British Columbia

Justin Trudeau 'is a good person', says Tima Kurdi, aunt of drowned Syrian boy

Tima Kurdi, the aunt of drowned Syrian boy Alan Kurdi, says she wants to sit down and talk about the refugee crisis with Prime Minister Justin Trudeau.

CIC has asked Kurdi to resubmit her application

Tima Kurdi says she hopes to build a life with her two brothers in Canada. (CBC)

Tima Kurdi, the aunt of drowned Syrian boy Alan Kurdi, says she wants to sit down and talk about the refugee crisis with Prime Minister Justin Trudeau.

"He is a good person," she told CBC News. "He is looking at refugees as human beings."

Photos of Alan Kurdi's body, lying face down on the beach, sparked global outrage about the Syrian crisis. In all, 12 people died when the boat the three-year-old and his family were aboard flipped while attempting to reach Greece.

Alan's mother and brother were among those who died. His father, Abdullah, survived, and remains in Syria.

Tima Kurdi had been hoping to bring the family, as well as the family of her other brother, Mohammed, to Canada, to live with her in Coquitlam, B.C. Financial issues — Kurdi must prove she can support each applicant on their arrival in Canada — meant she had only made an application for Mohammed's family at the time of the tragedy.

That application had been returned as incomplete.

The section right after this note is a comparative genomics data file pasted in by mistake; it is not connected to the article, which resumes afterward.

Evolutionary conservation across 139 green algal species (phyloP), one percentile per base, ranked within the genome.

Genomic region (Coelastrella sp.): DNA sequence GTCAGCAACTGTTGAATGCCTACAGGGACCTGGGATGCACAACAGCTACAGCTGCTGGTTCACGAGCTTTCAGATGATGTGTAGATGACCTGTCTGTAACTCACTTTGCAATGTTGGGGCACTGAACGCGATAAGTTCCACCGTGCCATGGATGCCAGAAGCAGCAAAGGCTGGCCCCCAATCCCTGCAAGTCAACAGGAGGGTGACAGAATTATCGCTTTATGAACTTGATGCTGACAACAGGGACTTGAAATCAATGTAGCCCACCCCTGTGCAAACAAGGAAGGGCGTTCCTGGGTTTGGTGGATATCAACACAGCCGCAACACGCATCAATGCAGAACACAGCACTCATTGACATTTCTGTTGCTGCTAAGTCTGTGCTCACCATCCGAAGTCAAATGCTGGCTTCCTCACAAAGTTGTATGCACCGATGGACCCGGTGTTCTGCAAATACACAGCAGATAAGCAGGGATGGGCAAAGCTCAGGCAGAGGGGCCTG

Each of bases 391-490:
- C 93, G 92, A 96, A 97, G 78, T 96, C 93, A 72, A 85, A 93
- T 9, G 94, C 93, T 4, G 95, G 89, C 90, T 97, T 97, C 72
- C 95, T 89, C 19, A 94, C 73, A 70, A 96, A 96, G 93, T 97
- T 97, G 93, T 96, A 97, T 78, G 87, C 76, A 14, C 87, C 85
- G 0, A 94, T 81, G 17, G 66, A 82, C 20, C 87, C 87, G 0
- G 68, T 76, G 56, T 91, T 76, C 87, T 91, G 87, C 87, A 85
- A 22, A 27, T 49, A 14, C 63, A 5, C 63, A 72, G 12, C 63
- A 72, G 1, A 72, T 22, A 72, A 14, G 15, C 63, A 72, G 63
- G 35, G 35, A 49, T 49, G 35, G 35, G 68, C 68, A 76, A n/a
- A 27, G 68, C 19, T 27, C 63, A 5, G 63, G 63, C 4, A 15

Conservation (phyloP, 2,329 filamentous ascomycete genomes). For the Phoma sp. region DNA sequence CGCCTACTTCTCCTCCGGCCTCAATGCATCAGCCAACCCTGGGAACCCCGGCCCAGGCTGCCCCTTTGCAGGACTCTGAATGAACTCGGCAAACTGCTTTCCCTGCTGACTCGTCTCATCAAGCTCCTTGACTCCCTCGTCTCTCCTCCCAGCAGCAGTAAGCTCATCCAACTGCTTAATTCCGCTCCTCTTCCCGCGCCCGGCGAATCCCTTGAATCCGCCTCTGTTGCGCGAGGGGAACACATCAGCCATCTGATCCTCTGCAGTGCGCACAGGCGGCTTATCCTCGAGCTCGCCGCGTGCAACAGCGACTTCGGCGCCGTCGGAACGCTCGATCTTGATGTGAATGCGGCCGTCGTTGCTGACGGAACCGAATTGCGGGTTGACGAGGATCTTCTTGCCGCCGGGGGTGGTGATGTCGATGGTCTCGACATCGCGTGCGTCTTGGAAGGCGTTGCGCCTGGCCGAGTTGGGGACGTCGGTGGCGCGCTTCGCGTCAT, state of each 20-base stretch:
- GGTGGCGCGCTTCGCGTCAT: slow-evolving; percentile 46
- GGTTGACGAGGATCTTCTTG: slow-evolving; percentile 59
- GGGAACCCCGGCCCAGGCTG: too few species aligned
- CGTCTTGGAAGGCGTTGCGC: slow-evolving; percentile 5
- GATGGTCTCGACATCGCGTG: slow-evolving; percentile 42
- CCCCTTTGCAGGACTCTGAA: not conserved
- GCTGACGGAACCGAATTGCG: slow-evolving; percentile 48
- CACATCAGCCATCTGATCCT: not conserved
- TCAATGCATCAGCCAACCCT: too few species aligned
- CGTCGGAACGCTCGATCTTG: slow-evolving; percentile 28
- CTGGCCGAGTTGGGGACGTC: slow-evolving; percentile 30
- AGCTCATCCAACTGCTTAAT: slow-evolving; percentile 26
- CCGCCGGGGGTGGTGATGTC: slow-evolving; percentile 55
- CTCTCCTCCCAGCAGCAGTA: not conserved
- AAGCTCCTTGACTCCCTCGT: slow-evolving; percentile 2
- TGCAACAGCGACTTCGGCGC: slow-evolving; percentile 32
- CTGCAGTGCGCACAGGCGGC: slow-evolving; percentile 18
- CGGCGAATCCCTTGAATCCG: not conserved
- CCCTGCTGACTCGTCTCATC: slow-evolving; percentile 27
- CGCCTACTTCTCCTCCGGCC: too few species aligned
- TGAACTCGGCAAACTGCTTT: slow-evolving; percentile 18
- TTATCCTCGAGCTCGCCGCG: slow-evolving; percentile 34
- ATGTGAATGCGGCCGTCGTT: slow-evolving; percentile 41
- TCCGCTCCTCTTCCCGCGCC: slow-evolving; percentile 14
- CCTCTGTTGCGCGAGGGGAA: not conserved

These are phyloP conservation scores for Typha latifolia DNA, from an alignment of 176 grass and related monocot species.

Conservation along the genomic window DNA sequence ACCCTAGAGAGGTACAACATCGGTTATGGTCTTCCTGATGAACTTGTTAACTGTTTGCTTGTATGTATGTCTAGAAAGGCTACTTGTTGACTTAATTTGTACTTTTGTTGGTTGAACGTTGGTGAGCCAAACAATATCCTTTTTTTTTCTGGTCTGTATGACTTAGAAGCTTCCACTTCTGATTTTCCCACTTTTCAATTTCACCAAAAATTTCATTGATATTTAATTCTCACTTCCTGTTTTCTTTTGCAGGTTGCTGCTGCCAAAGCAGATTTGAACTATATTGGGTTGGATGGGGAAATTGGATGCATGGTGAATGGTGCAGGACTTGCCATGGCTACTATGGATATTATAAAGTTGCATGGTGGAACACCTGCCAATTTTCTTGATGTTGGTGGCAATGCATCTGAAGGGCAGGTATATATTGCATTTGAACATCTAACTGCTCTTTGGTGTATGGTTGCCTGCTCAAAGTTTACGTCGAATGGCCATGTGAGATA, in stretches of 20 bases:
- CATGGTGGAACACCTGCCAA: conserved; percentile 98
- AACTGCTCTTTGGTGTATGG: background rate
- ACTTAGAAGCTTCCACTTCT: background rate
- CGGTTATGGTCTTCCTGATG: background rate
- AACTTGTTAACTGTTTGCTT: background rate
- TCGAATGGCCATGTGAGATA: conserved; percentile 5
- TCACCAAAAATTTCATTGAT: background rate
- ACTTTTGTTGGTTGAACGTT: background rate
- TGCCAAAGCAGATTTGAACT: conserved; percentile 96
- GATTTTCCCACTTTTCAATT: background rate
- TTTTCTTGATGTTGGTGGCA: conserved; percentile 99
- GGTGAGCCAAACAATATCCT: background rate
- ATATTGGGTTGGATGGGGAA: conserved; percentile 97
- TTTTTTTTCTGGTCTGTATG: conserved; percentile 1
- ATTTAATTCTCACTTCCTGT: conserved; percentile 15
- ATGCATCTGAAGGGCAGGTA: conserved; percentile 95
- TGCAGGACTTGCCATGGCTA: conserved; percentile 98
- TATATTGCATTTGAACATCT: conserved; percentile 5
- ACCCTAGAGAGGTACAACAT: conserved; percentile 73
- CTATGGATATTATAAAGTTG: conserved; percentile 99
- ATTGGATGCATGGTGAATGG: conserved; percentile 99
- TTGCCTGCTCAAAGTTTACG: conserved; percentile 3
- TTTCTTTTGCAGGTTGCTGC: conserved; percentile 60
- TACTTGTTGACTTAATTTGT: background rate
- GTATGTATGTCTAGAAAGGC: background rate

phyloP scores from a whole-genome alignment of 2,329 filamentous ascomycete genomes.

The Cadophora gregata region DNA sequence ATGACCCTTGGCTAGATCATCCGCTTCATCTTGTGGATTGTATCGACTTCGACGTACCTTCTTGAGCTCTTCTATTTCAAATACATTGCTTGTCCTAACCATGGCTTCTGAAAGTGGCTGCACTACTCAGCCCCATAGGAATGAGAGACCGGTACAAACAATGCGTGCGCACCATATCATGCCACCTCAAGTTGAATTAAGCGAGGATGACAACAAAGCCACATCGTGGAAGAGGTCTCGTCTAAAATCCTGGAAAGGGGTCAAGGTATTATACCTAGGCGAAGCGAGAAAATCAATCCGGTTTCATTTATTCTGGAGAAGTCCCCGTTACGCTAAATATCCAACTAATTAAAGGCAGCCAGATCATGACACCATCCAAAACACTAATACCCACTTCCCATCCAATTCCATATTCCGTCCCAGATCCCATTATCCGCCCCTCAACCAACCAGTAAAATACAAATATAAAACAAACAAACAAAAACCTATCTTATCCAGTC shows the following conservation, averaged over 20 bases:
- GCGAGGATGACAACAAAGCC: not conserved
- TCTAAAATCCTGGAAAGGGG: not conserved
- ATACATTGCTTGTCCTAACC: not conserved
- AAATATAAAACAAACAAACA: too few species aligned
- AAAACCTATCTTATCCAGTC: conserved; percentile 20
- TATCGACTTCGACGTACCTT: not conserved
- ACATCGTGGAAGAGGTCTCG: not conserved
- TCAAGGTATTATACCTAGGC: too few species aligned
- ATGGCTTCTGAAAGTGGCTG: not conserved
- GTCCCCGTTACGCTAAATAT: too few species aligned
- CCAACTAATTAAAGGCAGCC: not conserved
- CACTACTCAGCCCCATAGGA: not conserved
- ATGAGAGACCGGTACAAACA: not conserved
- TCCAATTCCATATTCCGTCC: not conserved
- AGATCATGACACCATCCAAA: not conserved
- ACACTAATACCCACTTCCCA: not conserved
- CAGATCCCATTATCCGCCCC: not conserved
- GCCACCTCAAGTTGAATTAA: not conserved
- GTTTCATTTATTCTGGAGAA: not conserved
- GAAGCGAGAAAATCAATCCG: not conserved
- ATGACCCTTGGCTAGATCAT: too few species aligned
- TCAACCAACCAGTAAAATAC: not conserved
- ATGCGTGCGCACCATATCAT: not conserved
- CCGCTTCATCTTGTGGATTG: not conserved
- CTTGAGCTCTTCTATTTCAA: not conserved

Tima Kurdi recently returned from Europe, where she appealed for more help for refugees, and visited her family. Just before she left for Europe, Kurdi had been forced to defend Abdullah, after her brother was accused of being a people smuggler, allegations the family vigorously denied.

She told CBC News on Thursday that Citizenship and Immigration Canada (CIS) called and asked her to resubmit her refugee sponsorship application for Mohammed, his wife, and their five children (their fifth child has been born since the application process was initially started).

The updated papers were resubmitted last week, she said.

"There is no guarantee," she said, noting that applications can take anywhere from six months to two years.

"I'm hoping it's going to be fast with the new government."

She hasn't started an application for Abdullah, she says, because she thinks he should be given special dispensation.

"He is, right now, not himself anymore. Normal channels are going to take time. I could try but, I don't know. I don't have an answer right now. i think he should be offered citizenship."

She hopes both brothers will be able to come and live with her and build a life.

"With me a hairdresser, and them both barbers, I think we would make a good team."


To encourage thoughtful and respectful conversations, first and last names will appear with each submission to CBC/Radio-Canada's online communities (except in children and youth-oriented communities). Pseudonyms will no longer be permitted.

By submitting a comment, you accept that CBC has the right to reproduce and publish that comment in whole or in part, in any manner CBC chooses. Please note that CBC does not endorse the opinions expressed in comments. Comments on this story are moderated according to our Submission Guidelines. Comments are welcome while open. We reserve the right to close comments at any time.

Become a CBC Member

Join the conversation  Create account

Already have an account?